Gwyneth Paltrow's luxury alpaca nappies are a joke. No, really, they are

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Gwyneth Paltrow at the LA "In Goop Health" summit in May 2019.
Gwyneth Paltrow at the LA "In Goop Health" summit in May 2019.

Academy Award-winning actress Gwyneth Paltrow has gotten a lot of heat in her latter years, down to being dubbed "Most Hated Celebrity" by US tabloid Star Magazine in 2013. More recently, she endured a fair amount of flack for selling the highly publicised This Smells Like My Vagina candle, which retails for $75 (about R1200).

It's possible, however, that the controversial actress will lose a lot more of her remaining fans, as she announced earlier this week that her lifestyle brand, Goop, would be selling an amber crystal-adorned luxury nappy, "lined with virgin alpaca wool". One box of 12 jasmine-and-bergamot-infused diapers would sell for $120 (close to R2000).

Thankfully, the tender hearts of Goop and Gwyneth fans (or anyone gearing to cancel the divisive celeb, again) can rest easy. The product launch was a joke fabricated to raise awareness about diaper tax in 33 different US states on behalf of the American non-profit organisation Baby2Baby.

This means that, in addition to the already hefty price tag of disposable nappies, an additional tax is added to the essential product across more than half of America's states, which deem nappies a luxury item.

Goop reports that the added sales tax increases the price of nappies by between 1.5% and 7%, depending on the state. "We priced our fictional diapers at $120 because that is what the diaper tax would cost families annually," says the lifestyle brand.

Closer to home

South Africans pay this kind of luxury tax on "ad valorem" products like cars, electronics, cosmetics and perfumes. Likewise, we pay sin tax on items like alcohol and cigarettes. Thankfully, nappies are not listed among luxury items in South Africa. In fact, a panel of experts appointed by the National Treasury in 2018 even advised then Finance Minister Nhlanhla Nene to list nappies among the products zero-rated for value-added tax (VAT), which is also the case in the UK currently.

News24 reported at the time that the cost of zero-rating nappies would amount to R754 million, of which R538 million would go to the poor. However, any official amendments to South Africa's list of zero-rated products do not seem to have made it past advisory status. 

Among the problems cited for dropping VAT on nappies, in particular, were the impact of disposable nappies on the environment, as well as the fact that zero-rating nappies would only benefit a small portion of poor South Africans (those with children in nappies).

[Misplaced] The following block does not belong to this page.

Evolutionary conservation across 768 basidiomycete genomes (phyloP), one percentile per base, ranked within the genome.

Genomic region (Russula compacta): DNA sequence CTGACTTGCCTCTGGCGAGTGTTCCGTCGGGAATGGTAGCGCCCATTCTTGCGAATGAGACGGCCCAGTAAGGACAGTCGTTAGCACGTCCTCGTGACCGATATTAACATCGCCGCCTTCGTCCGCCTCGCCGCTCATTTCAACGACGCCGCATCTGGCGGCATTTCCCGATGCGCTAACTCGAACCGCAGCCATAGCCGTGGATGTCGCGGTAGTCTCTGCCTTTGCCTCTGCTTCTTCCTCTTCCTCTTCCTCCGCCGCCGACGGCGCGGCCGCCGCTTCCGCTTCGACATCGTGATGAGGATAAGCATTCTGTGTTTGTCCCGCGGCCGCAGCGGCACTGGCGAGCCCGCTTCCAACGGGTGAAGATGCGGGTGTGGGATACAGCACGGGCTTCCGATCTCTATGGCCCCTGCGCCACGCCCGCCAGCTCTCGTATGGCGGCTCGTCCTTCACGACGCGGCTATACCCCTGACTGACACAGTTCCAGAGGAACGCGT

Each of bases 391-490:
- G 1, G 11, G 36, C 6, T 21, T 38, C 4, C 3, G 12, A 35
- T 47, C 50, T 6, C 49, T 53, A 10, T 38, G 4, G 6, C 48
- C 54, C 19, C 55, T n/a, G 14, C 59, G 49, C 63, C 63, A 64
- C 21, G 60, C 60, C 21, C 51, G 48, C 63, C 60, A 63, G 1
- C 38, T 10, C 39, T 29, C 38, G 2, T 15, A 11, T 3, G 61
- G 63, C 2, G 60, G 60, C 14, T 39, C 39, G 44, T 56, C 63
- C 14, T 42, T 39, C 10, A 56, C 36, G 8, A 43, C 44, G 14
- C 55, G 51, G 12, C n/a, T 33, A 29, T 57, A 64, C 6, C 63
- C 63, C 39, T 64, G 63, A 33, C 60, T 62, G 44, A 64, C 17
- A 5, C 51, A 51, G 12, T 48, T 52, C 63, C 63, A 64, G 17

Must read: Outdated beliefs are putting parents off cloth nappies: Learn the truth here

How much do disposables set us back?

Nevertheless, the cost of nappies in South Africa is still crippling for most parents, even though they are considered essential items.

Disposable nappies for a 10kg toddler will cost local parents anything from R150 to R300 for a pack of 44 nappies, depending on the brand and quality. Conservatively, one such pack might last about two weeks, which means parents are spending an average of about R450 on disposable nappies monthly (at best).

For the ±56% of South Africans living below the poverty line, disposable nappies alone are unaffordable. But even middle-income earners are struggling to keep up, especially once all the additional expenses of childcare are factored in. In 2017, research pegged the cost of raising a child in South Africa at about R90 000 a year. Considering post-Covid inflation, this has no doubt increased dramatically year-on-year.

Cloth nappies are on trend

Meanwhile, cloth diapers have become an increasingly viable option for parents looking to save money on disposables, not to mention reduce their environmental impact.

Detractors often cite the initial cost outlay of cloth nappies as exorbitant and, traditionally, beneficial only to those who were able to afford it. 

However, with modern cloth nappies gaining favour and popularity among parents looking for a more sustainable alternative, retailers like Ackermans and Clicks are jumping on board with affordable options, bringing down the cost of reusable cloth options significantly.

Also see: 'We had no choice': Pacific nation the first to ban disposable nappies 

South African alternatives to Baby2Baby

With women entrepreneurs Kelly Sawyer Patricof and Norah Weinstein at the helm, Baby2Baby provides nappies, clothing and other baby necessities to mothers and babies living below the bread line in the US.

According to the non-profit organisation, diaper requests from beneficiaries skyrocketed by 505% during the pandemic, exacerbated by national shortages.

In South Africa, there are several non-profit organisations that do much of the same, working tirelessly to bring much-needed necessities to mothers and babies in South Africa, like The Grace Factory and Hope SA.

Similarly, the annual Nappy Run, facilitated by the National Council of and for Persons with Disabilities, works to raise national awareness about children with disabilities, appealing to the public for donations that will go towards the purchase of nappies.

Other campaigns like the ongoing Back-a-Mom campaign by motherhood community and information platform MomSays has been supporting mothers in need since the 2020 lockdown. Through the crowdfunding initiative, MomSays continues to support beneficiaries with groceries and shopping vouchers whenever funds become available.

Do you find the cost of nappies to be unreasonably high? What do you struggle to find money for, when it comes to your baby's needs? 


Share your experience and questions with us via email at Anonymous contributions are welcome.

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